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Cisco Links Up With Salesforce To Provide Call Centre Services

Cisco Systems and Salesforce.com have joined forces to offer an internet-hosted service to call centres that would connect the users over the web and will help calling executives in effectively address customers’ problems online.

The duo’s newly designed Customer Interaction Cloud incorporates Cisco’s call-processing technology into the Salesforce.com’s internet-based customer relations management portal, dubbed as ‘Service Cloud 2 CRM system.

Cisco will be integrating its Unified Contact Center Suite into the technology so developed by the two companies, which would pave the way for efficient call centre functionalities, such as contact routing as well as giving voice commands.

Alex Dayon, Salesforce.com’s VP of customer service and support products, said in a statement: "The combination of Cisco's Unified Communications and salesforce.com's Service Cloud 2 will provide companies with a true cloud based option when it comes to their customer service needs".

He further went on to say that the new technology would take the unnecessary onus of managing routers, servers, and switches out of the task and ensure easy yet effective functioning for the call centres.

The servers will further enable companies to use social networking websites, like Facebook and Twitter, to offer enhanced support to customers.

Our Comments

Salesforce.com is slowly becoming an online force to be reckoned with and this partnership with Cisco will make it even more competitive with other CRM providers. The service is expected to be debuted by the first half of the next year with a monthly fee of $250 per user.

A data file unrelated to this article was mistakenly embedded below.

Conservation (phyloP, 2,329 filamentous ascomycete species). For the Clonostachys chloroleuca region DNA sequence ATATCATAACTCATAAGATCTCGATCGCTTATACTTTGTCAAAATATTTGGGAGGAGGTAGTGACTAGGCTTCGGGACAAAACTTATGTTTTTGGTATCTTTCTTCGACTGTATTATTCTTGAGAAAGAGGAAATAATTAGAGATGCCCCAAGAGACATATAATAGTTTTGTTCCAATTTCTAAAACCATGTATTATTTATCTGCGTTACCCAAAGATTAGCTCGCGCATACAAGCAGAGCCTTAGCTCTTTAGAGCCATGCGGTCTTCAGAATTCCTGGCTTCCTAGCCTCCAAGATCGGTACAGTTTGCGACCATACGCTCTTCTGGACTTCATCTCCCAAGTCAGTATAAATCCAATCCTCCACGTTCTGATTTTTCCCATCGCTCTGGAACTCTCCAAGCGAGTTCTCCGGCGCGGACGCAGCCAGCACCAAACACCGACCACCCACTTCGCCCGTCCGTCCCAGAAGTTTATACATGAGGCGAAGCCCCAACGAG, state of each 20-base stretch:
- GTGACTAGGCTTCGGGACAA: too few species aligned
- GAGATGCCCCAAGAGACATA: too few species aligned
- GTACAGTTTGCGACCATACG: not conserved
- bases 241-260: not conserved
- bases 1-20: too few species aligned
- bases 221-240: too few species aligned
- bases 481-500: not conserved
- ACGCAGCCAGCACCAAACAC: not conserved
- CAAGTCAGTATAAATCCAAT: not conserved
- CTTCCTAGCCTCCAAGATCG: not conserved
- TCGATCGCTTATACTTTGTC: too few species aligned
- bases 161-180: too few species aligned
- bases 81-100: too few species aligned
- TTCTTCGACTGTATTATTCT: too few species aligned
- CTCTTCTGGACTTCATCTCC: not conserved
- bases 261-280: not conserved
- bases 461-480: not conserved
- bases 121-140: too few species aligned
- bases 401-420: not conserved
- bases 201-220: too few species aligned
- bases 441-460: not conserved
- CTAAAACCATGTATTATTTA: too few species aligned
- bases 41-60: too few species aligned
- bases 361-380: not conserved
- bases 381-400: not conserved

Related Links

Cisco and Salesforce.com to Sell Call-Center Service

(Bloomberg)

Cisco and Salesforce unite on integrated call centers

(The Register)

Salesforce.com, Cisco Team Up On Cloud Offering

(InformationWeek)

Salesforce Partners with Cisco

(TMCNet)

Cisco and Salesforce.com put SME customers in the cloud

(ComputerWeekly)

Désiré has been musing and writing about technology during a career spanning four decades. He dabbled in website building and web hosting when DHTML and frames were en vogue and started writing about the impact of technology on society just before the start of the Y2K hysteria at the turn of the last millennium. Following an eight-year stint at ITProPortal.com where he discovered the joys of global tech-fests, Désiré now heads up TechRadar Pro. Previously he was a freelance technology journalist at Incisive Media, Breakthrough Publishing and Vnunet, and Business Magazine. He also launched and hosted the first Tech Radio Show on Radio Plus.